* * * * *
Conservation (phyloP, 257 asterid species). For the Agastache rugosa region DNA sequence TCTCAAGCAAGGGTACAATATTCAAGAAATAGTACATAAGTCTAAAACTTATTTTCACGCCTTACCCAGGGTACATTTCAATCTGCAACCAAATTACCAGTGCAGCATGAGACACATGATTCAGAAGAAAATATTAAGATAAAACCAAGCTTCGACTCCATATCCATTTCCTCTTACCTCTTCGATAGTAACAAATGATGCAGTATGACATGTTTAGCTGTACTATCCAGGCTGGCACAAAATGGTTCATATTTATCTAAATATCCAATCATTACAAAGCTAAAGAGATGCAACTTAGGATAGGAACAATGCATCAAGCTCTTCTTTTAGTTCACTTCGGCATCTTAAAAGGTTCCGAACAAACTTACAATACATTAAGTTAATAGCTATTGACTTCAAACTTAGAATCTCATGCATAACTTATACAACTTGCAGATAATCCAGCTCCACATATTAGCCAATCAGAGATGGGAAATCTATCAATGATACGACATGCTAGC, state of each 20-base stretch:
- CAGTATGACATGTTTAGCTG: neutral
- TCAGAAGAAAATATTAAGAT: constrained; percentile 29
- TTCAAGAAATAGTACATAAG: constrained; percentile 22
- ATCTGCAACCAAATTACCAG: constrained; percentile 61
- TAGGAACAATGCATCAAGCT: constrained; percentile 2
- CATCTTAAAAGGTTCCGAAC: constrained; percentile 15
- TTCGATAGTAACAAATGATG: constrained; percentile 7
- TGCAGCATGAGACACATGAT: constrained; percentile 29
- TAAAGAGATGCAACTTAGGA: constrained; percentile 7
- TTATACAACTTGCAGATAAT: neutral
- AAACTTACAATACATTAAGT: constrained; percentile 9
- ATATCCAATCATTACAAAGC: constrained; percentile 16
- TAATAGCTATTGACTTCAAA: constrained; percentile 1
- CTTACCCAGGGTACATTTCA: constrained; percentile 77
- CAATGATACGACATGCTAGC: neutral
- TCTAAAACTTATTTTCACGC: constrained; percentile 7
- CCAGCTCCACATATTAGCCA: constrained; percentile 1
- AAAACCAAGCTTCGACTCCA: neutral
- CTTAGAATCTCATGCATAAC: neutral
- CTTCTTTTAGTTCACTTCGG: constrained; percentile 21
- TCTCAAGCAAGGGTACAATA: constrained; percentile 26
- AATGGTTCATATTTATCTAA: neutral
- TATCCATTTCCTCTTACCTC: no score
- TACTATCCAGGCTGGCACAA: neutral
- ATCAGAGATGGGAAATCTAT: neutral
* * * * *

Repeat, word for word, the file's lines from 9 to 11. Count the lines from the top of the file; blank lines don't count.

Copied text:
- TGCAGCATGAGACACATGAT: constrained; percentile 29
- TAAAGAGATGCAACTTAGGA: constrained; percentile 7
- TTATACAACTTGCAGATAAT: neutral